Enshrined in the pantheon of immortal Jewish boxers — along with Abe Attell, Ted “Kid” Lewis, Benny Leonard, Barney Ross, “Slapsie Maxie” Rosenbloom, and a host of others — is Al “Bummy” Davis.
This past Wednesday, November 21, marked the 67th anniversary of the death of Al “Bummy” Davis. He was sitting in a Brownsville bar, which he had previously owned, when four armed robbers walked in.
Davis knocked one of them down. After being shot three times, he ran after the others, only to receive a fourth and mortal wound. He was just 25 years old.
If it can be said of any boxer that he went down fighting, it must surely be said of Al “Bummy” Davis.
Real name Albert Abraham Davidoff, theories abound how Davis came by “Bummy”. According to the initial, and hence most reliable, sources, he was originally called Vroomeleh, a diminutive version of Avrum (Abraham). Vroomeleh became Vroomy, then Boomy, and finally Bummy.
Davis disliked his moniker, but was convinced to adopt it because it sounded tough. Given that Attell’s ring name was “The Little Hebrew”, Davis should have considered himself lucky.
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Davis (65-10-4, 46 KOs) fought at different weight levels, but is best remembered as a welter. His career lasted less than a decade, from 1937 to 1945, and with the exception of two draws, Davis won his first 37 bouts, in just two years, 22 by KO or TKO.
One of these victories was over Tony Canzoneri — number 12 on Bert Sugar’s list of all-time greatest boxers. Davis stopped him by TKO in the third round of their 1939 match — the first time Canzoneri had been knocked out and the final bout of his illustrious career.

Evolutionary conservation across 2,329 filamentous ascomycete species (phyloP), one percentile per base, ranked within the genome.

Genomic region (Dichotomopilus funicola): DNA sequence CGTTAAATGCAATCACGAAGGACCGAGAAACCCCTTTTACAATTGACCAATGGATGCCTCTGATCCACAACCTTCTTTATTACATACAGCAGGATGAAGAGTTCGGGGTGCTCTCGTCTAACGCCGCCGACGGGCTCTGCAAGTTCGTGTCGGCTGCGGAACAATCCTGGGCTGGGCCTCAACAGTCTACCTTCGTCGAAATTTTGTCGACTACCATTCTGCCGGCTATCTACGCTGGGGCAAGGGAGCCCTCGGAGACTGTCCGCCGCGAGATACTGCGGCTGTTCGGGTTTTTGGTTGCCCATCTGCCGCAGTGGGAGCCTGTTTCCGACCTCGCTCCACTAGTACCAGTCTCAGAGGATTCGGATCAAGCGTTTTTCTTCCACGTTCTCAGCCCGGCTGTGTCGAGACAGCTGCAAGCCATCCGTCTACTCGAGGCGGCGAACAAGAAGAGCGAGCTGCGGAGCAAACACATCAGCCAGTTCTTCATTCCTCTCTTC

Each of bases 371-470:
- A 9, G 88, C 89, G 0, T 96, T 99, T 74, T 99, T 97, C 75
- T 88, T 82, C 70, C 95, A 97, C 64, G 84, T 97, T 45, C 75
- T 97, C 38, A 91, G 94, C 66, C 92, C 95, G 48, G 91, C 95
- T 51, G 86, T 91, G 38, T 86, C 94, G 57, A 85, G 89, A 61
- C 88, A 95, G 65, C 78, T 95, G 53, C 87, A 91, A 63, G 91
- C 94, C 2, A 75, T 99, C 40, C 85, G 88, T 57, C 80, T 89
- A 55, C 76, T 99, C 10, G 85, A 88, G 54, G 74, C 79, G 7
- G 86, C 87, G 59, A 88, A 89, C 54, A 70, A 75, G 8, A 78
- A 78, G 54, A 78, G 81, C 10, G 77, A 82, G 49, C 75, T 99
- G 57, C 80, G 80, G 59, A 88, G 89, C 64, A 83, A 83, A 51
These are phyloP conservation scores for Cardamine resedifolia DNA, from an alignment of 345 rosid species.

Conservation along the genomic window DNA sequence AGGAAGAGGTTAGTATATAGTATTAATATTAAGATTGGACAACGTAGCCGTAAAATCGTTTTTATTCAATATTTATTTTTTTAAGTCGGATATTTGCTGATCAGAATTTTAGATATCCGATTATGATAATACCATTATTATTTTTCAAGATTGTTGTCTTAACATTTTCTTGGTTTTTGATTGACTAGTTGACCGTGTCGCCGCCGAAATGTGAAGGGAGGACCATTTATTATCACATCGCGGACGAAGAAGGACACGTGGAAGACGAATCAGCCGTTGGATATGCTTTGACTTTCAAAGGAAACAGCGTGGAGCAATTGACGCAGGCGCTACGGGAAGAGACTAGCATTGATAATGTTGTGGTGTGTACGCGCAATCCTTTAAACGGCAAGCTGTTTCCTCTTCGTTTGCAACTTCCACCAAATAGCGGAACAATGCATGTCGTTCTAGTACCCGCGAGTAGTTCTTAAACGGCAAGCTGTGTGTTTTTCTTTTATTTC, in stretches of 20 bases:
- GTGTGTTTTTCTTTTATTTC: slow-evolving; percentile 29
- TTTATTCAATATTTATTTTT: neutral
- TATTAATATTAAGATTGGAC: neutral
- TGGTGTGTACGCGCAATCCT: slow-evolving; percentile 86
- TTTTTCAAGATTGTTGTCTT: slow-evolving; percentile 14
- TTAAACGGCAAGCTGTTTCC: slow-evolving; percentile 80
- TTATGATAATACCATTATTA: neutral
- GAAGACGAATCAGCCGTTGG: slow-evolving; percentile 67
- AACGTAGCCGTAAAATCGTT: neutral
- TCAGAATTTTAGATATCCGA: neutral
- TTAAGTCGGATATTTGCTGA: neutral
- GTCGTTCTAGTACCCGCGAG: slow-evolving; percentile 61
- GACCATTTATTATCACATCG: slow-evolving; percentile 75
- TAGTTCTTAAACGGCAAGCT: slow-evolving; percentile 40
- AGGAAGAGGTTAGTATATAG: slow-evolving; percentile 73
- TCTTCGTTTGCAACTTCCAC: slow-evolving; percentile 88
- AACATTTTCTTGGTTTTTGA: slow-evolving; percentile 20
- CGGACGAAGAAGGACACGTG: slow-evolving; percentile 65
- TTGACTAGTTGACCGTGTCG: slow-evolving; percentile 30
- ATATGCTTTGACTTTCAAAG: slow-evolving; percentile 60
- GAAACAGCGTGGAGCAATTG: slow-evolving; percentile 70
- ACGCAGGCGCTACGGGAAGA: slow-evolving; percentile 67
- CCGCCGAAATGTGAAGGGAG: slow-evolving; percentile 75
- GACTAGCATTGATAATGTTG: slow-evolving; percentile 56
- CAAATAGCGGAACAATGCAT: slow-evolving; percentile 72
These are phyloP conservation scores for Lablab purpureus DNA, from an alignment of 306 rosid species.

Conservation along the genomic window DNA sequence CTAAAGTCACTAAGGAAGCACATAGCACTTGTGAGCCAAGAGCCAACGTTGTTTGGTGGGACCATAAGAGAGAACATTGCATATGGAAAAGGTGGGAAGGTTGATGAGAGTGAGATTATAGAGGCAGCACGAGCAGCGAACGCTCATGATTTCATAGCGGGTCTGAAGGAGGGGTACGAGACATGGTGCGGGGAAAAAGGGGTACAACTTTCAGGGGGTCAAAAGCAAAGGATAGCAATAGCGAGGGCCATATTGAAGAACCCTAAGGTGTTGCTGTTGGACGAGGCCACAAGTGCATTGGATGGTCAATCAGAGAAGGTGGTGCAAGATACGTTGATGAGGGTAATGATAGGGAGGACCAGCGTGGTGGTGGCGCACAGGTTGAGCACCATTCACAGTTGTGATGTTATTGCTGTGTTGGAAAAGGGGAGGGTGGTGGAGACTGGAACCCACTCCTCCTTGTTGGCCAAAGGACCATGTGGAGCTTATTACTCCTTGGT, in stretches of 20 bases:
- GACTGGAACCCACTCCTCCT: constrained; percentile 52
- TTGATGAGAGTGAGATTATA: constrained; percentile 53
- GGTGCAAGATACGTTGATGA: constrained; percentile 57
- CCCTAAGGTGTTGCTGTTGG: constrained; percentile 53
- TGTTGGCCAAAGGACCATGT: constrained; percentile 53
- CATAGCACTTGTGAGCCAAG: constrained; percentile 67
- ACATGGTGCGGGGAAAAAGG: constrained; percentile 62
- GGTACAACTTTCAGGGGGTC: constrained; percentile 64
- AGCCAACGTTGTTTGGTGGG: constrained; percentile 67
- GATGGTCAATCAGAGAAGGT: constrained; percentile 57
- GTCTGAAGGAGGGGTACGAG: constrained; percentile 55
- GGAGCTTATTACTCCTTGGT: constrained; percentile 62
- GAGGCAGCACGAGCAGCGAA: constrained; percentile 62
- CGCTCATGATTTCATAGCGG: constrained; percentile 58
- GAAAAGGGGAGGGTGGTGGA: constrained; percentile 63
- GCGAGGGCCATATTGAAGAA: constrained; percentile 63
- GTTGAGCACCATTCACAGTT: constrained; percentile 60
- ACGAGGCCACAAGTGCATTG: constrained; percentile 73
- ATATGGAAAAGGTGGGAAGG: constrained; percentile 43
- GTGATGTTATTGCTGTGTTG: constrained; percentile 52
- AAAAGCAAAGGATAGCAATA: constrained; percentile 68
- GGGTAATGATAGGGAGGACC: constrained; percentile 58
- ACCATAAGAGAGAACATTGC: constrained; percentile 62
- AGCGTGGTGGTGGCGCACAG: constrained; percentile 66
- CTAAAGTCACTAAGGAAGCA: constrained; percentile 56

A month after his defeat of Canzoneri, Davis kayoed light welterweight Tippy Larkin in the fifth. Larkin was yet another formidable opponent. “The Garfield Gunner” boasted a remarkable record of 137-15 (60 KOs), averaging nine fights per year over a 17-year career.
In 1944, Davis knocked out lightweight Bob Montgomery in the first round — the fastest KO at a Madison Square Garden main event since its opening 19 years earlier.
Davis’ first loss came at the hands of Lou Ambers in 1940. Indeed, Davis’ losses tended to be at the hands of luminaries. He was beaten by Fritzie Zivic twice, in 1940 and 1941; by light middleweight Al Tribuani twice, in May and June 1943; by lightweight Beau Jack in 1944; by Henry Armstrong in 1944; and, in his second-to-last fight, by middleweight Rocky Graziano in 1945.
Amazingly, he was stopped only three times — by Zivic via 10th-round TKO in their second bout; by Armstrong via second-round TKO; and by Graziano via fourth-round TKO.
One of Davis’ more entertaining fights was his 1940 bout with Zivic. An outstanding fighter, renowned for his flexible interpretation of the Marquess of Queensberry Rules, Zivic thumbed Davis’ eyes in the second round. Irked, to say the least, Davis unloaded a barrage of low blows before being disqualified.
He expressed his displeasure by kicking the referee, and then sought to resume his battle with Zivic (or at least beat him up). He had to be physically restrained. What’s most deplorable about the incident is that I wasn’t there to enjoy it.
Born and raised in the predominantly Jewish, and tough, neighborhood of Brownsville, Brooklyn, Davis focused on boxing, never became a mobster, and stood up to Murder, Inc. alumnus Abe “Kid Twist” Reles.
Davis was inducted into the National Jewish Sports Hall of Fame and Museum earlier this year, though he has yet to be so honored by the International Jewish Sports Hall of Fame or by the International Boxing Hall of Fame.